By Lecia Bushak | August 14th, 2019
Frequently napping during the day may be a sign of fatigue or growing older, but a new study suggests it may also be a warning sign of Alzheimer’s disease. The study, out of UC San Francisco, found that sleeping too much during the day — especially if there are no sleeping problems at night — could be a sign that the beginning of Alzheimer’s may be impacting the part of the brain associated with staying awake.
The study found that tau protein tangles may be responsible for impacting these brain regions associated with wakefulness and contributing to degeneration, rather than amyloid protein, which was previously assumed.
“Our work showed definitive evidence that the brain areas promoting wakefulness degenerate due to accumulation of tau — not amyloid protein — from the very earliest stages of the disease,” Dr. Lea Grinberg, senior author of the study, said in a press release.
Tau Accumulation in the Brain’s ‘Wakefulness Center’
The study examined the brains of 13 deceased Alzheimer’s patients, as well as the brains of seven healthy controls. The researchers analyzed the brain regions that were responsible for wakefulness, including the locus coeruleus, lateral hypothalamic area and tuberomammillary nucleus. The same brain regions are also associated with narcolepsy, a disorder involving excessive sleepiness during the day.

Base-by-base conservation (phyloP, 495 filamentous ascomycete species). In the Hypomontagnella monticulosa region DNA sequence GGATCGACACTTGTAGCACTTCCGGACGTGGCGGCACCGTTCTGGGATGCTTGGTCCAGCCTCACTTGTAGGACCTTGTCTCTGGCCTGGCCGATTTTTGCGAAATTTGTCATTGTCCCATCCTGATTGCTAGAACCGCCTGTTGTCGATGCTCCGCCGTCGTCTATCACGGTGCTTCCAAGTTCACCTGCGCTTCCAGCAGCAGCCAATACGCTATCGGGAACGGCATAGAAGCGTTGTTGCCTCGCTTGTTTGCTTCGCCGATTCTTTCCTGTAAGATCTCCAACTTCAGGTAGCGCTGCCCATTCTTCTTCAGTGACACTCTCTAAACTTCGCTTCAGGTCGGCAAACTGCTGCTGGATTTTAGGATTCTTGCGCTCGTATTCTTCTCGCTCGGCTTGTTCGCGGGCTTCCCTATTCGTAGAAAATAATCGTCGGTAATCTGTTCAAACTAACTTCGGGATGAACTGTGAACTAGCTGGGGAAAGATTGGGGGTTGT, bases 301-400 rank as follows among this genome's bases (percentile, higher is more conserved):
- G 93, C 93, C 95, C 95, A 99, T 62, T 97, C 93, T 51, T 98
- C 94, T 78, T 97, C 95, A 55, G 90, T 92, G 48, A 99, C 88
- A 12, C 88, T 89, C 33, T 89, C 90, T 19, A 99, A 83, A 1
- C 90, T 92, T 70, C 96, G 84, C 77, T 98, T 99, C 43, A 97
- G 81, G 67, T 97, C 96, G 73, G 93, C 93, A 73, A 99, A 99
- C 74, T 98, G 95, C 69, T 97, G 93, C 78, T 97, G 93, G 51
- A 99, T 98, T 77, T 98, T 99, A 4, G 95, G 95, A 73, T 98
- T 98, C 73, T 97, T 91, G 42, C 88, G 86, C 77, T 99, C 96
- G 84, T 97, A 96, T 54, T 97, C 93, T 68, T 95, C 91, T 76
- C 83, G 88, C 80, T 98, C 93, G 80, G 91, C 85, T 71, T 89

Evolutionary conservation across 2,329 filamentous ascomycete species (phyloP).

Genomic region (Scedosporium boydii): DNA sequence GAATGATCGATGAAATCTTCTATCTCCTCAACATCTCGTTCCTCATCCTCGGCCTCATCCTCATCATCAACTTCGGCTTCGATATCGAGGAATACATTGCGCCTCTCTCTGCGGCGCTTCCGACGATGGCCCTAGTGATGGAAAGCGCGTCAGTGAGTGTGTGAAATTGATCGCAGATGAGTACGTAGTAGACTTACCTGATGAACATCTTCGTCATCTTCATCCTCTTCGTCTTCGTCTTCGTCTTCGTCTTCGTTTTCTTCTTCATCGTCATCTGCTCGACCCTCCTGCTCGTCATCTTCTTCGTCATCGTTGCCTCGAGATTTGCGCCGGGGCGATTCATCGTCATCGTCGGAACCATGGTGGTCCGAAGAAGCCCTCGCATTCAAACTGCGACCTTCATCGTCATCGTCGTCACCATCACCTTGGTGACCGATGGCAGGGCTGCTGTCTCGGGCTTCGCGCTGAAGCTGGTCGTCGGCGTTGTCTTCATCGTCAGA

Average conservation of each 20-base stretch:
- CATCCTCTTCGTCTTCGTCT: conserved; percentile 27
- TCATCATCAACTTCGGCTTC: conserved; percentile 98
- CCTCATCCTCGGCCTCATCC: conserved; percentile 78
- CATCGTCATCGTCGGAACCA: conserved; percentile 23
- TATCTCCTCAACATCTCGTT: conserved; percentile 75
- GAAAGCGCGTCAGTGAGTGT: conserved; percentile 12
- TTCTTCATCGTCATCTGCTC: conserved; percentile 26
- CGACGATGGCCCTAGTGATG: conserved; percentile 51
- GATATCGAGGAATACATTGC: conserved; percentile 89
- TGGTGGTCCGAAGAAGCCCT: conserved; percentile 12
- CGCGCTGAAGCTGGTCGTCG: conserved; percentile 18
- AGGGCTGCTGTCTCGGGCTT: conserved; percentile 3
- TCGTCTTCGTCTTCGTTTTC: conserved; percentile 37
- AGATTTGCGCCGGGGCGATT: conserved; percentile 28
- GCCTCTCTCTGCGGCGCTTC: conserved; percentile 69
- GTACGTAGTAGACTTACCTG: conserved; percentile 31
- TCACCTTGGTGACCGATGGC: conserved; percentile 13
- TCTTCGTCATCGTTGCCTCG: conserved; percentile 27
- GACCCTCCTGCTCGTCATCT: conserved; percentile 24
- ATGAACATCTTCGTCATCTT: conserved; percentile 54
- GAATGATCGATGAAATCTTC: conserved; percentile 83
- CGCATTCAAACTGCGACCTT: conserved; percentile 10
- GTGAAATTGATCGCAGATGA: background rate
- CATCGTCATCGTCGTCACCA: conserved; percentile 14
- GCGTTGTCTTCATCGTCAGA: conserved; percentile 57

The researchers found a good deal of tau protein buildup in all of these wakefulness brain regions, with some losing up to 75 percent of their neurons.
“It’s remarkable because it’s not just a single brain nucleus that’s degenerating, but the whole wakefulness-promoting network,” lead author Jun Oh, a Grinberg lab research associate, said in the press release. “Crucially this means that the brain has no way to compensate because all of these functionally related cell types are being destroyed at the same time.”
The researchers concluded that there needs to be a greater focus on how tau protein accumulates in brain regions in the earlier stages, rather than amyloid protein, as this may contribute to early stages of Alzheimer’s disease.
Alzheimer’s and Sleep
This isn’t the first study to link disrupted sleeping to Alzheimer’s disease. Past research has shown that excessive daytime napping was associated with Alzheimer’s and a greater build-up of beta-amyloid, a compound that disrupts communication between neurons and destroys them over time. A study published earlier this year also pinpointed an increase in accumulated tau protein in brains of people who experienced less deep sleep.
Disrupted or deprived sleep, as well as poor sleep hygiene, can have a huge effect on your brain. Getting a good night’s sleep is responsible for clearing beta-amyloid; and not getting enough has been linked to an increase in beta-amyloid, according to the National Institutes of Health (NIH). Whether disrupted sleep contributes to Alzheimer’s or Alzheimer’s causes disrupted sleep will have to be the subject of further research.